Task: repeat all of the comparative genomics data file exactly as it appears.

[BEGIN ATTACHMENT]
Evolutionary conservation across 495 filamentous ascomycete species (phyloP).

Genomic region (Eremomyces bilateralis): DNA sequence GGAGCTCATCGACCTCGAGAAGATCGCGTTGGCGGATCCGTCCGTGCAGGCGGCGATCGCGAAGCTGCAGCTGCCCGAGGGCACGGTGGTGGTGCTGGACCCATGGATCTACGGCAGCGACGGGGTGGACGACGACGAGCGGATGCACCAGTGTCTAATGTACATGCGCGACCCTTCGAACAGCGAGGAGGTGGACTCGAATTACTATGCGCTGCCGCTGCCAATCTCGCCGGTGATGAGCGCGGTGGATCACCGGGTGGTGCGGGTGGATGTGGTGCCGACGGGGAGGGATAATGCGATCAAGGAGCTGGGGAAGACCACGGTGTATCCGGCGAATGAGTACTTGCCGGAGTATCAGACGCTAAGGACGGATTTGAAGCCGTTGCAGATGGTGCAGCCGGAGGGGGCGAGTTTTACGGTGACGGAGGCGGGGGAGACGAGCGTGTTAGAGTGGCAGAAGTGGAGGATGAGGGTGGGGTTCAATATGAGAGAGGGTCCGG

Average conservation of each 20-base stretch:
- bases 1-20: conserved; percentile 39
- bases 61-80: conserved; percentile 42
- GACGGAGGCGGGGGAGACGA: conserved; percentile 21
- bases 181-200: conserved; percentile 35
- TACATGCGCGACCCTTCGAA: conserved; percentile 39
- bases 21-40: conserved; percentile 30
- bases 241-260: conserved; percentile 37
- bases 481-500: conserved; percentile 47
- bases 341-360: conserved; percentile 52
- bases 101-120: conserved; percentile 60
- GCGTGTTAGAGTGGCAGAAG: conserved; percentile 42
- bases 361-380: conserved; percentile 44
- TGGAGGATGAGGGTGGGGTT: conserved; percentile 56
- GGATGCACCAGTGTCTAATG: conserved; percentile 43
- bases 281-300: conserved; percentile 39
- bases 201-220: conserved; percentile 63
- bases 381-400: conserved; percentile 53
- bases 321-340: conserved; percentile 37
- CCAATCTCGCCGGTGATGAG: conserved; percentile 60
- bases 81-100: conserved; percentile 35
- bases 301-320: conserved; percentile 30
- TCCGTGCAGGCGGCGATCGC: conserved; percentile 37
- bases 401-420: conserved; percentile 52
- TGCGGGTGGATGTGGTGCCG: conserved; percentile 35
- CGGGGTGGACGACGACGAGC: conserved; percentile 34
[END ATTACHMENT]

Evolutionary conservation across 495 filamentous ascomycete species (phyloP).

Genomic region (Eremomyces bilateralis): DNA sequence GGAGCTCATCGACCTCGAGAAGATCGCGTTGGCGGATCCGTCCGTGCAGGCGGCGATCGCGAAGCTGCAGCTGCCCGAGGGCACGGTGGTGGTGCTGGACCCATGGATCTACGGCAGCGACGGGGTGGACGACGACGAGCGGATGCACCAGTGTCTAATGTACATGCGCGACCCTTCGAACAGCGAGGAGGTGGACTCGAATTACTATGCGCTGCCGCTGCCAATCTCGCCGGTGATGAGCGCGGTGGATCACCGGGTGGTGCGGGTGGATGTGGTGCCGACGGGGAGGGATAATGCGATCAAGGAGCTGGGGAAGACCACGGTGTATCCGGCGAATGAGTACTTGCCGGAGTATCAGACGCTAAGGACGGATTTGAAGCCGTTGCAGATGGTGCAGCCGGAGGGGGCGAGTTTTACGGTGACGGAGGCGGGGGAGACGAGCGTGTTAGAGTGGCAGAAGTGGAGGATGAGGGTGGGGTTCAATATGAGAGAGGGTCCGG

Average conservation of each 20-base stretch:
- bases 1-20: conserved; percentile 39
- bases 61-80: conserved; percentile 42
- GACGGAGGCGGGGGAGACGA: conserved; percentile 21
- bases 181-200: conserved; percentile 35
- TACATGCGCGACCCTTCGAA: conserved; percentile 39
- bases 21-40: conserved; percentile 30
- bases 241-260: conserved; percentile 37
- bases 481-500: conserved; percentile 47
- bases 341-360: conserved; percentile 52
- bases 101-120: conserved; percentile 60
- GCGTGTTAGAGTGGCAGAAG: conserved; percentile 42
- bases 361-380: conserved; percentile 44
- TGGAGGATGAGGGTGGGGTT: conserved; percentile 56
- GGATGCACCAGTGTCTAATG: conserved; percentile 43
- bases 281-300: conserved; percentile 39
- bases 201-220: conserved; percentile 63
- bases 381-400: conserved; percentile 53
- bases 321-340: conserved; percentile 37
- CCAATCTCGCCGGTGATGAG: conserved; percentile 60
- bases 81-100: conserved; percentile 35
- bases 301-320: conserved; percentile 30
- TCCGTGCAGGCGGCGATCGC: conserved; percentile 37
- bases 401-420: conserved; percentile 52
- TGCGGGTGGATGTGGTGCCG: conserved; percentile 35
- CGGGGTGGACGACGACGAGC: conserved; percentile 34